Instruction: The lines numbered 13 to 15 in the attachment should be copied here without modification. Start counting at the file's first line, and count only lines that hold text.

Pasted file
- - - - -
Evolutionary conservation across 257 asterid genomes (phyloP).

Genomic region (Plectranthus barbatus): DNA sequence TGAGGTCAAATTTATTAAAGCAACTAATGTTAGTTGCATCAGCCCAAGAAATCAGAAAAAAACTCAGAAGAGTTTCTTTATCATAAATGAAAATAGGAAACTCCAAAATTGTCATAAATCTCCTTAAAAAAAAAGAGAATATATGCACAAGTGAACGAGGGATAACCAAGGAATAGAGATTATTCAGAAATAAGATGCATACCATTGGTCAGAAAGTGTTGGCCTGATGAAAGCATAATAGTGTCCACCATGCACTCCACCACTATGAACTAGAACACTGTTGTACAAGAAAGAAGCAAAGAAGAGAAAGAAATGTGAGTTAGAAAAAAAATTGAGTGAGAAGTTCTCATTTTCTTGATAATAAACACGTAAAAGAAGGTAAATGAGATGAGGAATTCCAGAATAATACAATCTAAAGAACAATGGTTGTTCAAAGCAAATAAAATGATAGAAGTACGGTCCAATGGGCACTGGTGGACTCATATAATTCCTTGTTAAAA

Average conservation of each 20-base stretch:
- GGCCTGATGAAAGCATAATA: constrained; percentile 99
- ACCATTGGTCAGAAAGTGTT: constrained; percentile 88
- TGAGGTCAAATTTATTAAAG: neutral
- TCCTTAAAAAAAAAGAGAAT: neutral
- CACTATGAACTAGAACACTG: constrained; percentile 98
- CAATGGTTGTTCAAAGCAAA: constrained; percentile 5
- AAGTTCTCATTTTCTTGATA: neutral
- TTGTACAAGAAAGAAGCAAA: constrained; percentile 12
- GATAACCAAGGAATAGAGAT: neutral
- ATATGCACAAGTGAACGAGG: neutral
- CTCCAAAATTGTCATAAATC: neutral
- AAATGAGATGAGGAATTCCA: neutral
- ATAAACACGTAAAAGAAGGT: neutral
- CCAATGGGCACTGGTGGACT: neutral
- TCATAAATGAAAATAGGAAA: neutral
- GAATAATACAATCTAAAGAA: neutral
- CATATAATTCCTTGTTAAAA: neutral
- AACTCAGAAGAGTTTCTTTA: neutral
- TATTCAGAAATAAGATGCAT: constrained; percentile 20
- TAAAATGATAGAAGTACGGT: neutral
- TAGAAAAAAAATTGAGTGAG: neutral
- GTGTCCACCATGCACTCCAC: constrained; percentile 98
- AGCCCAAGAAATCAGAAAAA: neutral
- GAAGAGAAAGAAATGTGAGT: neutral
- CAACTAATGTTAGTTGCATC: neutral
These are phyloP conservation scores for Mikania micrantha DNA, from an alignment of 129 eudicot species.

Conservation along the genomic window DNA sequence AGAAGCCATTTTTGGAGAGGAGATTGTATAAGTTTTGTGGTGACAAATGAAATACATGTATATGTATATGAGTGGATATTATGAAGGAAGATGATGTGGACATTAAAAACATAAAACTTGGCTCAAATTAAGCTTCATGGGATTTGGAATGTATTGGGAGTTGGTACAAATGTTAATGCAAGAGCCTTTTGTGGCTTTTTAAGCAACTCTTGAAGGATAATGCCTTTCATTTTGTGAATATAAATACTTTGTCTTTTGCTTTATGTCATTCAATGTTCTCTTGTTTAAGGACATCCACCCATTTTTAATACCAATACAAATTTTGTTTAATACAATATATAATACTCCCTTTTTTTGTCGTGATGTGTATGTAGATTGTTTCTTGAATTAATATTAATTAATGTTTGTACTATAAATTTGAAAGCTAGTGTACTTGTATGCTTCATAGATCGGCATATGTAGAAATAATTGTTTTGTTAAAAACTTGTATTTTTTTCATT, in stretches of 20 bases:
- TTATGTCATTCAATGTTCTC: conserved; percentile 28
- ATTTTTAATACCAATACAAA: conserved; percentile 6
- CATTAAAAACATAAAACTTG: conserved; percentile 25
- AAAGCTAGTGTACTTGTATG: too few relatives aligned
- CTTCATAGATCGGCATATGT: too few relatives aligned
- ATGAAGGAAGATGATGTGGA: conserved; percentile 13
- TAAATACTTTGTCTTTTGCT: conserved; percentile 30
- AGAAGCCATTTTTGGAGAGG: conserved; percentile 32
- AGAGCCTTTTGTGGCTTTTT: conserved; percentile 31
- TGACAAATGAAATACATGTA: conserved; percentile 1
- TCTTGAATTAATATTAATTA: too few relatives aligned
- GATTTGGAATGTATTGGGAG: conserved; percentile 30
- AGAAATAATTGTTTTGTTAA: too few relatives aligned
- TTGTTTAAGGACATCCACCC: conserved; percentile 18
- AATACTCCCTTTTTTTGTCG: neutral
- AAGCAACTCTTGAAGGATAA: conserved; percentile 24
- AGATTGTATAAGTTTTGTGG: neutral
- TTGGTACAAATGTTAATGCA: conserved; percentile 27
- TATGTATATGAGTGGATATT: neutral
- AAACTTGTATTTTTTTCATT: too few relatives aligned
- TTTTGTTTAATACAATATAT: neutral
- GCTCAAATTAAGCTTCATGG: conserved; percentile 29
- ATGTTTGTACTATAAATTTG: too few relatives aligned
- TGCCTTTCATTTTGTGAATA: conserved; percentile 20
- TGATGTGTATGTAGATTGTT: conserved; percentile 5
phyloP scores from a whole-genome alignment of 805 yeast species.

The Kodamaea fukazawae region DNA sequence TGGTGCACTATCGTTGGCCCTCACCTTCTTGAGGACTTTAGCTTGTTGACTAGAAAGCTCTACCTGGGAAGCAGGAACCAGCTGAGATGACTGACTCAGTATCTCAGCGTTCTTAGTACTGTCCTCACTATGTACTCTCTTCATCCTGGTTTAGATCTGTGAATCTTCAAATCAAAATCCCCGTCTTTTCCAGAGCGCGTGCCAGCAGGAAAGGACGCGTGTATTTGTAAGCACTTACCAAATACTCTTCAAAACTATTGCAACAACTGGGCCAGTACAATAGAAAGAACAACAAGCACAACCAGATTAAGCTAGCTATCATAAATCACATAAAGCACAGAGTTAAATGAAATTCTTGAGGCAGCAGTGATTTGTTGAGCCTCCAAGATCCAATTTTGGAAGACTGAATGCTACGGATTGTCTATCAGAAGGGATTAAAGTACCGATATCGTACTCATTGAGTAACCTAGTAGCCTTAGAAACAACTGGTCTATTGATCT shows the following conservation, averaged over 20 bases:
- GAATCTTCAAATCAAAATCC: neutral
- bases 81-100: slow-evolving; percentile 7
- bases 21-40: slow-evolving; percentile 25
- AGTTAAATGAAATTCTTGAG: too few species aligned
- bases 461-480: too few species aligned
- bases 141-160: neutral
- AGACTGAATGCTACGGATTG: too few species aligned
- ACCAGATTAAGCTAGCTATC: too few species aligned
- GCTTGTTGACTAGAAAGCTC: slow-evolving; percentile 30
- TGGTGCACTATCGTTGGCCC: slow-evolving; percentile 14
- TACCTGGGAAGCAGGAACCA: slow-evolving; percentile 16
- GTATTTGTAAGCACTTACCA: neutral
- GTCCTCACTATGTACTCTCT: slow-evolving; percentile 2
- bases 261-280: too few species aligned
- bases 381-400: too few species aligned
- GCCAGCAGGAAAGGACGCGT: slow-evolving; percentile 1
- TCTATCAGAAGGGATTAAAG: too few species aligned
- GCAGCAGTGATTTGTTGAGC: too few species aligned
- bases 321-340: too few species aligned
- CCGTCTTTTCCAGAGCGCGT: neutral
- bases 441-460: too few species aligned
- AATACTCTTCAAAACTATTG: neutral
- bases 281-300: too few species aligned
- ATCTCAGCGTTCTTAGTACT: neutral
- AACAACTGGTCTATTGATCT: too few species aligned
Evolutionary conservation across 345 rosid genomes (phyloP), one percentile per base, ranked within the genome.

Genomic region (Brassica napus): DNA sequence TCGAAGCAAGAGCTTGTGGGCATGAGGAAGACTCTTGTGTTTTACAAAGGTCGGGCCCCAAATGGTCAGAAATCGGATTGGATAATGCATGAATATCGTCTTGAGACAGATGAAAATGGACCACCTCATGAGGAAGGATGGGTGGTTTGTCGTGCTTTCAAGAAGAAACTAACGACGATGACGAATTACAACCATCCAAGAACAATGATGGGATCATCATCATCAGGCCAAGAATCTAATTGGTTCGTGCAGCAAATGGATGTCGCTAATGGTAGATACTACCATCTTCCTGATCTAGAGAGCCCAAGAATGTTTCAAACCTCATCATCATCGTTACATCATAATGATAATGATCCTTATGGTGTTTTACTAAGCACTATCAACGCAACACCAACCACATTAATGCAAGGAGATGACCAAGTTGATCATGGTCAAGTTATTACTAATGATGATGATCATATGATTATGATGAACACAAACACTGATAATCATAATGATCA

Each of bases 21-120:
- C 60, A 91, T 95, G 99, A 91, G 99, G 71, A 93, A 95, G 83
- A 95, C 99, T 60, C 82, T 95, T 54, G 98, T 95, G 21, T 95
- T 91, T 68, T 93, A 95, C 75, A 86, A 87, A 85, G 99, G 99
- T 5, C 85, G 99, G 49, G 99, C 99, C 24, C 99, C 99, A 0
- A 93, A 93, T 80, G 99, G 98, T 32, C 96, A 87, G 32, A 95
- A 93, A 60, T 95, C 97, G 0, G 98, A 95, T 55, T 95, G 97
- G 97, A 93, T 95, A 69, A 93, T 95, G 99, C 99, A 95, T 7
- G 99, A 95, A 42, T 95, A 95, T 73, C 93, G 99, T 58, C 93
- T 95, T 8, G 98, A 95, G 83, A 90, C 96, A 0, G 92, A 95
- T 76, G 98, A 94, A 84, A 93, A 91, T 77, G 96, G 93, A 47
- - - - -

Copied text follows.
- ATATGCACAAGTGAACGAGG: neutral
- CTCCAAAATTGTCATAAATC: neutral
- AAATGAGATGAGGAATTCCA: neutral